Choosing the right coffee drink
wpedon id=8560

About the Author

author photo

Bryan is an artist, father, husband, and son (not really in that order). He works for the Department of Vetern's Affairs and writes and administers The Fireside Post with his father, Ohg Rea Tone. His writings have not been published, though they have been printed a lot.

See All Posts by This Author

Choosing the right coffee drink

The owner of the coffee shop where I worked was a stickler for quality, and I worked with him for over two years. There were customers in our store that came to our location because I was working, trusting that my skill with steamed milk and my knowledge of espresso would come together in a superb latte, mocha, or cappuccino. Risking immodesty, I have to say that they were probably right.

I would like to save you the embarrassment of entering an upscale coffee shop without a superficial knowledge of the lingo and the basics of coffee drinks that are, these days, either espresso based or variations of the house brew.

The second important ingredient in the coffee experience, once you have found a nice cozy spot that suits you, is the drink. This seems intuitive, but there is a language barrier, and the individual coffee house will typically try to make a drink that is so specific to their shop that you will have to return there in order to get that exact drink. It all goes back to marketing, which is part of the American coffee experience. Here, in America, the coffee shops all look basically alike and they try to have dramatically different drinks. In the places where coffee is taken seriously, the drinks are all pretty much the same, and the environment that you choose will suit you more than the next. Ideally, we will get to a place where we are experiencing a similar drink in each establishment, but, until then, let us look at some of the differences in the basics.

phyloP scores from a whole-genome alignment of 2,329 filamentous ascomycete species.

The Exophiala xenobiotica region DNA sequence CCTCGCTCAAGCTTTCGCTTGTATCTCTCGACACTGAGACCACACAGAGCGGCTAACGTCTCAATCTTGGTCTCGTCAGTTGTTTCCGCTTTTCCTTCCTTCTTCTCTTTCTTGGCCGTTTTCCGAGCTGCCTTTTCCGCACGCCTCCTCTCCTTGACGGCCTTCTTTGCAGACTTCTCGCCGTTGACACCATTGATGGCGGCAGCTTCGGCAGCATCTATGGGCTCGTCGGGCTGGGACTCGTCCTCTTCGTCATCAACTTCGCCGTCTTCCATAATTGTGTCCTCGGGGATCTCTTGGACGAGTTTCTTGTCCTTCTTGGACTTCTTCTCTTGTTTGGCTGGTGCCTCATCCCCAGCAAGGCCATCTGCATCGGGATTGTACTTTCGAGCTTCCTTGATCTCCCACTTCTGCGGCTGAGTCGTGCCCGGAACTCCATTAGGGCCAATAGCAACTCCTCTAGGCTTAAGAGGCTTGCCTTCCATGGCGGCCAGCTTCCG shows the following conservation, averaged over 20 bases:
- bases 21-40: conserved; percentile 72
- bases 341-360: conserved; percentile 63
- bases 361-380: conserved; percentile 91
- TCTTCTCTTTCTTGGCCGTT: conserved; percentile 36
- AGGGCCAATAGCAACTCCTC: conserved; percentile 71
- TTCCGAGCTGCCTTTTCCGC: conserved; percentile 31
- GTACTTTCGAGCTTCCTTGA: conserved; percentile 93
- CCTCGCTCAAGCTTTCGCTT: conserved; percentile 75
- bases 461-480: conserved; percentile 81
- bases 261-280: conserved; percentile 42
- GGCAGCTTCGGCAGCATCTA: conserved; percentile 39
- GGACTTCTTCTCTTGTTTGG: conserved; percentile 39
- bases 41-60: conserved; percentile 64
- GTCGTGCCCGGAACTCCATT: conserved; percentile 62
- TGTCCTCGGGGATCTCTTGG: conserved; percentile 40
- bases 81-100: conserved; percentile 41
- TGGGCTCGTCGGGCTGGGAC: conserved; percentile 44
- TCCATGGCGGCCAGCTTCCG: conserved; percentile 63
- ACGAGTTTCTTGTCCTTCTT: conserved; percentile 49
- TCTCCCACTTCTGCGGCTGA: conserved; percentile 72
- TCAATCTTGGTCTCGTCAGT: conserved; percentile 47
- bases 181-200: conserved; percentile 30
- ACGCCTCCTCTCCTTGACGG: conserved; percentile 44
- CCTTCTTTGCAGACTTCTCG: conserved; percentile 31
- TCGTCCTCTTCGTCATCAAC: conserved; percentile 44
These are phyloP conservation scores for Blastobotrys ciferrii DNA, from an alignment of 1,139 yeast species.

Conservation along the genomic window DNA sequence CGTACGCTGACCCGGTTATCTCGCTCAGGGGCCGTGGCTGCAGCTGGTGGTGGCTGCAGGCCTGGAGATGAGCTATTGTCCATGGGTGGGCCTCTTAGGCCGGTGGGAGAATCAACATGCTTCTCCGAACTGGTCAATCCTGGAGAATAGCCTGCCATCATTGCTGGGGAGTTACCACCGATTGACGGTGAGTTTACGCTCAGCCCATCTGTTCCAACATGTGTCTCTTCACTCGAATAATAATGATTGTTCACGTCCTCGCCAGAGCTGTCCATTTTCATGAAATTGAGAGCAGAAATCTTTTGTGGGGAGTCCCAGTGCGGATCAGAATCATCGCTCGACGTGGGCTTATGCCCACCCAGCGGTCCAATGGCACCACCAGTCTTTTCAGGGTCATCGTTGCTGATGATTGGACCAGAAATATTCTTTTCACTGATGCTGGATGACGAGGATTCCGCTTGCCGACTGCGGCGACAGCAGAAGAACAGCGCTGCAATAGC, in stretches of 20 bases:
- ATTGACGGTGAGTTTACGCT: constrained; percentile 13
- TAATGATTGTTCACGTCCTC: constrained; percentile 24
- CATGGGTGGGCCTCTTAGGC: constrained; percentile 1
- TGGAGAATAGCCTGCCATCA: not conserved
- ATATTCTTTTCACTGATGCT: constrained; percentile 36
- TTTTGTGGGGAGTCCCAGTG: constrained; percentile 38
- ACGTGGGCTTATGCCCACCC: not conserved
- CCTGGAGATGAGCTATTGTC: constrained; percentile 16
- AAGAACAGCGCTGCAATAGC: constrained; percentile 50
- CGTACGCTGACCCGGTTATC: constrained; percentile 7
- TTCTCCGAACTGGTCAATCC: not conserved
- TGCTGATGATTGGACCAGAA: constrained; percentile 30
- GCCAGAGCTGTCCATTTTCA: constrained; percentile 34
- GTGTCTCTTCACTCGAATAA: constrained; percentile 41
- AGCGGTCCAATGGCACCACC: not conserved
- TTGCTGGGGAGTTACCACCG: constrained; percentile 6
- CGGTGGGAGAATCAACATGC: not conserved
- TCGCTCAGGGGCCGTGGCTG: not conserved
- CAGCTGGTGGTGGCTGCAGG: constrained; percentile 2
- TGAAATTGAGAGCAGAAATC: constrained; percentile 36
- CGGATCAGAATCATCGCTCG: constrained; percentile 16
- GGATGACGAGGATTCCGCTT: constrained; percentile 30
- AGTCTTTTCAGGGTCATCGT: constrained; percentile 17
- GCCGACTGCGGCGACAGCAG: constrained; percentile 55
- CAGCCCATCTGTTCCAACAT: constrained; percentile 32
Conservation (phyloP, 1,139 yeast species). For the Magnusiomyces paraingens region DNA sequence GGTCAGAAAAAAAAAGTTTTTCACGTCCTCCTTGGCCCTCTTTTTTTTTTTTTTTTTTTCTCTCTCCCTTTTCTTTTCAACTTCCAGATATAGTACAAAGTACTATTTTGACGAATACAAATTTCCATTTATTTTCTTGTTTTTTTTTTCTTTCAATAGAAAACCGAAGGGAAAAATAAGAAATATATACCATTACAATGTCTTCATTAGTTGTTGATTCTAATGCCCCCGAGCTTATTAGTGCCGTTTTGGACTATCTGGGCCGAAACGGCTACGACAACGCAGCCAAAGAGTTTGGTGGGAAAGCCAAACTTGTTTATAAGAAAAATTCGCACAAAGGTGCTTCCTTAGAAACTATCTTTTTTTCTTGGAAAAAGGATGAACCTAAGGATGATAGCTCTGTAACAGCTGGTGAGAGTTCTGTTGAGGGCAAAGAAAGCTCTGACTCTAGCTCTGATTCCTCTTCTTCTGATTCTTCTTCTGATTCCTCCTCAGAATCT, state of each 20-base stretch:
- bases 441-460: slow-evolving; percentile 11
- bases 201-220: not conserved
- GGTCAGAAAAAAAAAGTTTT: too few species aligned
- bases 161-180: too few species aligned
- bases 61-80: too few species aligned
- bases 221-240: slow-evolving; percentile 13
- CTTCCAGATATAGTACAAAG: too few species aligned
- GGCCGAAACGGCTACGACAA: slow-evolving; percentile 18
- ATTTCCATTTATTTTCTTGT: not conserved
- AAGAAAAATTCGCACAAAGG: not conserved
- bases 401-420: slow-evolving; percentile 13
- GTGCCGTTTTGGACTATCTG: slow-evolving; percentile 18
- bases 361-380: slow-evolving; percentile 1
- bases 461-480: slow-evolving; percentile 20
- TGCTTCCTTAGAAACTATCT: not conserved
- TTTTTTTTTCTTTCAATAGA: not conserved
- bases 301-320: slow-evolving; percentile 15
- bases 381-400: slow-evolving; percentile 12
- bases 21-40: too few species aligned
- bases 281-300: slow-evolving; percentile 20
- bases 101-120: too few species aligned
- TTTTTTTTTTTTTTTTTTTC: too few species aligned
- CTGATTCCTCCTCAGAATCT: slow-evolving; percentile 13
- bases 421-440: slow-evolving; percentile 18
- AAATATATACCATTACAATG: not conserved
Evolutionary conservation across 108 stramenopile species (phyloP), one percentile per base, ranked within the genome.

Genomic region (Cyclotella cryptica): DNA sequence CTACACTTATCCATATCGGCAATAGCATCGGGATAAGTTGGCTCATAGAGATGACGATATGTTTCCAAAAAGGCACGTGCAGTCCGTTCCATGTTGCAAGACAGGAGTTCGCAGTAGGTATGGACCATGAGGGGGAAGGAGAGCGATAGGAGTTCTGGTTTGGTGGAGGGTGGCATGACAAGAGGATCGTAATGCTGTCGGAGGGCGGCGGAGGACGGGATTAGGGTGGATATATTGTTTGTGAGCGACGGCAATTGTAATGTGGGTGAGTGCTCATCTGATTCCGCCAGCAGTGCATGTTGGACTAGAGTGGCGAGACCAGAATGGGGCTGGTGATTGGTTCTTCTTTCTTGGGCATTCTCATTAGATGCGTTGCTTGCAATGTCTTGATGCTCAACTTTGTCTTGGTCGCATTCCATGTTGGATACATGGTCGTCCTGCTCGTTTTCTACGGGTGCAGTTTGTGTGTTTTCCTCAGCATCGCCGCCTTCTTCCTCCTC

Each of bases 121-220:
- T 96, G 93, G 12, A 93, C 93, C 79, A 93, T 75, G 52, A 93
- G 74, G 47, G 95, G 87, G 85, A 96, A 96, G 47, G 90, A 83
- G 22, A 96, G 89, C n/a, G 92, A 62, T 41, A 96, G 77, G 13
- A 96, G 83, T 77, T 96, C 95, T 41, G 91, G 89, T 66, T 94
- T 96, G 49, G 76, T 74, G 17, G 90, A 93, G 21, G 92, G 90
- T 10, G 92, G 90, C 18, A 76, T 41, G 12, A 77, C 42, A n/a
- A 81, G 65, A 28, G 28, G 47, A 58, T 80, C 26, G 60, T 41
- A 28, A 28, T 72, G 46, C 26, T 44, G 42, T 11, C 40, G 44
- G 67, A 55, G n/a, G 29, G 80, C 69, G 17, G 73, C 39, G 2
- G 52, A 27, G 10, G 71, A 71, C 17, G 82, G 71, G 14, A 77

Espresso: I hear a lot of people say that they went to a coffee shop and had an “espresso drink” and it was horrible. It was tiny and black and bitter and they paid too much for it. I blame the barista or the cashier for not smelling the inexperience in the air and providing their services as a consultant in the customer’s moment of need. Espresso is coffee, finely ground and extracted with steam through what is called a portafilter. A portafilter holds about 4 ounces. of ground coffee and should dispense a 2 ounce drink, if ordering a double shot of espresso. It should have a caramel look to the top, called the crème. There are two elements that the barista has control over that affect the taste of the espresso; the “tamp” and the extraction time. The tamp is simply how hard the espresso is packed into the portafilter to retain the steamed water as it passes through. The other element in a good espresso, is the extraction time. Each espresso blend of roasted coffee beans will have different qualities and will require different lengths of extraction,, or the amount of time that it takes for the steamed water to pass through the packed coffee grounds, typically anywhere from 22 – 35 seconds. Feel free to ask the barista how long they extract their espresso. If they don’t know what you are talking about, order a house coffee.

Latte: this is your standard espresso drink, “Latte” is Italian for milk, so this is a good way to get your calcium. The drink is 16 oz. by definition, with 2 oz. espresso and steamed milk that is frothed (steamed) but not foamy. The correct consistency is defined as “micro bubbles” – you should not be able to see the foam and the drink experience should not include a foamy milk taste in the first sip. The milk should be integrates with the espresso so that the first drink is about 160 degrees and smooth, with an almost hot caramel texture. If you are one that likes sugar in your coffee, ask the barista to include it in the espresso before he or she introduces the milk. This will keep you from having to disturb the delicate head on the drink you just paid $3 for, and the barista will be happy to indulge you in order to provide you with the best experience possible.